Today in Arizona History: Week of May 12
On this date in 1886, fire destroyed the Grand Central pumphouse in Tombstone, causing the mines to flood and shutting down all mining operations.
On this date in 1887, the Tombstone Epitaph reported that a volcano had erupted in the Dragoon Mountains following an earthquake.
On this date in 1897, Ed Schiefflin, discoverer of the Tombstone silver mines, died.
On this date in 1913, Herbert Brown, who had come to Arizona in 1873, engaged in lumbering in the Santa Rita Mountains and in the mercantile business in Tucson, died. Brown was the owner of the Tucson Citizen and the Tucson Post newspapers and in 1902 was appointed warden of the Yuma Prison, and operated the Gondolfo Hotel there.
Monday, May 13
On this date in 1846, President James K. Polk declared that a state of war existed between the United States and Mexico.
On this date in 1905, the dams at Greer and St. John gave way and the St. Johns Valley suffered heavy flood damage.
On this date in 1920, the city of Tucson charged that Phoenix was holding up its census figures until it could learn Tucson’s population — and then increase the numbers for Phoenix to put it ahead.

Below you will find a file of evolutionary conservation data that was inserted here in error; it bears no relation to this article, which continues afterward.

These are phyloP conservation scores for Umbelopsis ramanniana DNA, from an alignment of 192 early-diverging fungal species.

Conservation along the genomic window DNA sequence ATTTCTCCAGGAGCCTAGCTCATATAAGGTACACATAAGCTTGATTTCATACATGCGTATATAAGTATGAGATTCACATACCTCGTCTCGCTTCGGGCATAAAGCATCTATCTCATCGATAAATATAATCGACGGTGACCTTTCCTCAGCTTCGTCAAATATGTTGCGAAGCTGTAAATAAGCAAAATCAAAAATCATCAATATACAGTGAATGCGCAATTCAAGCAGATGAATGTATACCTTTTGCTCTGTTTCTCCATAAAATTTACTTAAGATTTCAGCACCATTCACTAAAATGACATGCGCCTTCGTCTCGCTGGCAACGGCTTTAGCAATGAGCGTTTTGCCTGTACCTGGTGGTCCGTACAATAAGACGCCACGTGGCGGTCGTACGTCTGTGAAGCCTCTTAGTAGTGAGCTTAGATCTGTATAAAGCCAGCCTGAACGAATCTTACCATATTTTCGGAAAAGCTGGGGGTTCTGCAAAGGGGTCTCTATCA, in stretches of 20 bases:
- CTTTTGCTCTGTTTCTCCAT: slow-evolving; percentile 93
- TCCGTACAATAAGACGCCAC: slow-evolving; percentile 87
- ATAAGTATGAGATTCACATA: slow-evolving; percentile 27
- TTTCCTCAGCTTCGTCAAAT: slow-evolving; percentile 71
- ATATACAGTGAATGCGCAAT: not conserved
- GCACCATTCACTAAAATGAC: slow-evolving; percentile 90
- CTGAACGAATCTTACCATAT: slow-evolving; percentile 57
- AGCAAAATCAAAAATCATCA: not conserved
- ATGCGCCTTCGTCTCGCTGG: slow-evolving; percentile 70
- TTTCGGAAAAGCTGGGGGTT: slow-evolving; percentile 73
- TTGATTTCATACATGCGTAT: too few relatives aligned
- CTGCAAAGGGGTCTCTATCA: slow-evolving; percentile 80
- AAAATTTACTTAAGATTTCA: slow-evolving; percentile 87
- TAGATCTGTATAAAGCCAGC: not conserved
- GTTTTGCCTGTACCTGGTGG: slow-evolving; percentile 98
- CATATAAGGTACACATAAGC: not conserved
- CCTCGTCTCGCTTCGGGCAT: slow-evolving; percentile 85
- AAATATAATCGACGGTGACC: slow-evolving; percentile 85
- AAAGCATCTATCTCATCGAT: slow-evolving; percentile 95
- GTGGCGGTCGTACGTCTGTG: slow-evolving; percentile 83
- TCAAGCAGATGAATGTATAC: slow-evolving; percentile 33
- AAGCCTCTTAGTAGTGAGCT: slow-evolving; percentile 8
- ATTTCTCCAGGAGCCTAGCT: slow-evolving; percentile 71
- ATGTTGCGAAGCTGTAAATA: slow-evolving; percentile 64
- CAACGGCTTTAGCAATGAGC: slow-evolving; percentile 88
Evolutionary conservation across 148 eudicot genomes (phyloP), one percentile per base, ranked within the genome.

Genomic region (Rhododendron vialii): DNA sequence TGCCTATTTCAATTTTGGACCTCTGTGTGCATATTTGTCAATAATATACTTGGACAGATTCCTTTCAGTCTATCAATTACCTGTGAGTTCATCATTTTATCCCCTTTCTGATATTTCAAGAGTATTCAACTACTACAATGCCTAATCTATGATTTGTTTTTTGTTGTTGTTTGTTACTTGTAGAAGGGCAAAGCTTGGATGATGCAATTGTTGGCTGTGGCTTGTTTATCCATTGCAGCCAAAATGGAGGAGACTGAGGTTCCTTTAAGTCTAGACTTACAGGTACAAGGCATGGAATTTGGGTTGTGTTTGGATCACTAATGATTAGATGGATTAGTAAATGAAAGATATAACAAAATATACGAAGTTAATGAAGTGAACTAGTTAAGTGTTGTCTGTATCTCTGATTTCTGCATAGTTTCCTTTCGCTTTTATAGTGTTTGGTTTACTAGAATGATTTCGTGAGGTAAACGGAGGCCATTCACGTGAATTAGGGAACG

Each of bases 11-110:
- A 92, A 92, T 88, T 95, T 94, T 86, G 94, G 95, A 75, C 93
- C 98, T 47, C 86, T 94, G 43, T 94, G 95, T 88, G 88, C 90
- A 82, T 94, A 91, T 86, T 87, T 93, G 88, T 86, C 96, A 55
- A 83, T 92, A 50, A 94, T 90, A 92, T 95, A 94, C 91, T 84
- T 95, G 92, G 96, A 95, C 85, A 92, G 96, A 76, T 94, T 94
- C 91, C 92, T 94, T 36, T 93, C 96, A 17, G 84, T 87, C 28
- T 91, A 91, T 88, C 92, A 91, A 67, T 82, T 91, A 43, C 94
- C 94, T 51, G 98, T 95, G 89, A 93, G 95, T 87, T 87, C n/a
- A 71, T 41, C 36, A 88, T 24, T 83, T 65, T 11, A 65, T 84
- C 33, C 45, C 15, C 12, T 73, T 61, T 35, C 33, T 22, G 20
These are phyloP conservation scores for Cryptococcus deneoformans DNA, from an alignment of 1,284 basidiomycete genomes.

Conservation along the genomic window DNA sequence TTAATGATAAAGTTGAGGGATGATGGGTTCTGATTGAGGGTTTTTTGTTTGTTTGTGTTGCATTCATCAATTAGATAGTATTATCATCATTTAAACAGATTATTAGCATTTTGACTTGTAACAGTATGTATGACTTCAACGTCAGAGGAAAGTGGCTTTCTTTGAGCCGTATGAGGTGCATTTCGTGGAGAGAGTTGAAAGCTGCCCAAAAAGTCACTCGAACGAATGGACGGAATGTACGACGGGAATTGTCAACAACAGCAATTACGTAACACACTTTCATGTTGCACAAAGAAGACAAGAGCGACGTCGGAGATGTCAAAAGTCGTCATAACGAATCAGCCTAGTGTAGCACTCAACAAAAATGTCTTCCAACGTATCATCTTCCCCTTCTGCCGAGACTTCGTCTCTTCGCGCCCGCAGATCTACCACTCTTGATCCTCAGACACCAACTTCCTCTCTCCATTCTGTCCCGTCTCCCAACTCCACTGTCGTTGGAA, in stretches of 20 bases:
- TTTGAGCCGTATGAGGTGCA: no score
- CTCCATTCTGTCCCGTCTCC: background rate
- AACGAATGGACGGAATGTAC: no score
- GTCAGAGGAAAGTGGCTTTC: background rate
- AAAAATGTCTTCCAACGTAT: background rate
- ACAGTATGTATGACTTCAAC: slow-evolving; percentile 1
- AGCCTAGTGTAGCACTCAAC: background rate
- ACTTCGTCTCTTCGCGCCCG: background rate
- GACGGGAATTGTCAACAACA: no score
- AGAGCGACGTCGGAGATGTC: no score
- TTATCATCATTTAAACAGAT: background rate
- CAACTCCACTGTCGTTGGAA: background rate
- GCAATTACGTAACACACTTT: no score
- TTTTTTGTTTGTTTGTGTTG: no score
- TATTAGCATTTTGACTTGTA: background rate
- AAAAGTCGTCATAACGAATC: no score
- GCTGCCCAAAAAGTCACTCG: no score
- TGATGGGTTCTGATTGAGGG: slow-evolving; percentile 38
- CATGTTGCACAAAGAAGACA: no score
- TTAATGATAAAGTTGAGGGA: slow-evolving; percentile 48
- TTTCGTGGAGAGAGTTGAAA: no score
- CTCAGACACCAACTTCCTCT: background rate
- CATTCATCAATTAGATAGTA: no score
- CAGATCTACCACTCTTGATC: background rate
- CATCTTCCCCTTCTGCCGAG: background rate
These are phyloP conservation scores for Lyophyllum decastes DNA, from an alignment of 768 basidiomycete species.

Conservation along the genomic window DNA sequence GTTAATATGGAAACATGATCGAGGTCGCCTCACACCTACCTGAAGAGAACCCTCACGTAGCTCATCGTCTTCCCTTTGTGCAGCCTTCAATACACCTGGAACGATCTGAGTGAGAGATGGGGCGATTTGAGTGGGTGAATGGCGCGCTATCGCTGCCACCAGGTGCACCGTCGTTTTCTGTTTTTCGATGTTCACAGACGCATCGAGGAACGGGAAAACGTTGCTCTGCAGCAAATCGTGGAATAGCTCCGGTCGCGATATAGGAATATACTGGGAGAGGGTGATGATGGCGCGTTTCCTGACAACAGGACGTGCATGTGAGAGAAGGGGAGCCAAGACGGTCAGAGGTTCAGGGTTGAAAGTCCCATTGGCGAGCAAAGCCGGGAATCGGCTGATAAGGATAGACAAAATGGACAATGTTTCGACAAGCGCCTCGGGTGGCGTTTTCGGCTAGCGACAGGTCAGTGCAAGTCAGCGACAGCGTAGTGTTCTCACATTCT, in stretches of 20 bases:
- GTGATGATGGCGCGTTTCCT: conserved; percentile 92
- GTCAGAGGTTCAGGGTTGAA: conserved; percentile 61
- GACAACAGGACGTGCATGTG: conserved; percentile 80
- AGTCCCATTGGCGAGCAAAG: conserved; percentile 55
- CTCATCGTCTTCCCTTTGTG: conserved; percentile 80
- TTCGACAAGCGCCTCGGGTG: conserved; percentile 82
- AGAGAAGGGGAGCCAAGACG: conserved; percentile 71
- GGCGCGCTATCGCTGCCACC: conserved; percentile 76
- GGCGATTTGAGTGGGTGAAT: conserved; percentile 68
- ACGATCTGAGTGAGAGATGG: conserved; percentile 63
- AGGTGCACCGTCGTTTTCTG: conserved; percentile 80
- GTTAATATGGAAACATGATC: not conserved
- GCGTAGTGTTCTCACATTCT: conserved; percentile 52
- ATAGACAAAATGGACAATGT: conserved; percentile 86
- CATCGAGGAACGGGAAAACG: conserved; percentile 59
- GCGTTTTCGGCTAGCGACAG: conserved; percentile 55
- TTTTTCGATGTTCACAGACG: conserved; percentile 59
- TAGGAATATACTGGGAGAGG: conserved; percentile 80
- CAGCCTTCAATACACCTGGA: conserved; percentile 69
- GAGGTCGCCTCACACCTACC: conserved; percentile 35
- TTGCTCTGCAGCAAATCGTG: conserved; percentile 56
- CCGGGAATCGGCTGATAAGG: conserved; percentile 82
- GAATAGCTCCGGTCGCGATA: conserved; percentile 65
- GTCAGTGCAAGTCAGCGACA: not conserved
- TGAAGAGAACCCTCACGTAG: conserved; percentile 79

On this date in 1929, a forest fire that had burned for days in the Patagonia Mountains was finally put out, just in time to save the town of Harshaw.
Tuesday, May 14
On this date in 1884, the first Arizona Industrial Exposition was held in Phoenix.
On this date in 1903, the Salt River Valley Project was authorized by the Bureau of Reclamation.
On this date in 1910, 1,000 lots were sold in Parker in a single day.
On this date in 1913, John J. Gospers, Secretary of State of the Territory of Arizona during the administration of Gov. John C. Fremont, died as a charity patient in Los Angeles County Hospital.
On this date in 1922, 60-year-old undelivered letters were found with the skeleton of a Pony Express carrier in the cellar of an old cabin near Oatman.
Wednesday, May 15
On this date in 1899, the Phoenix Daily Herald ran an ad placed by a local contractor asking residents why they continue to spend $5, $10 or $15 a month on rent when they could own a lot in the heart of Phoenix for $65 to $200.
On this date in 1899, the Phoenix Daily Herald reported the departure of John Gorman, who was the tollgate keeper on the Riverside-to-Globe road until it was abandoned. Gorman took tolls for 18 years, often with a pistol or shotgun in his hand.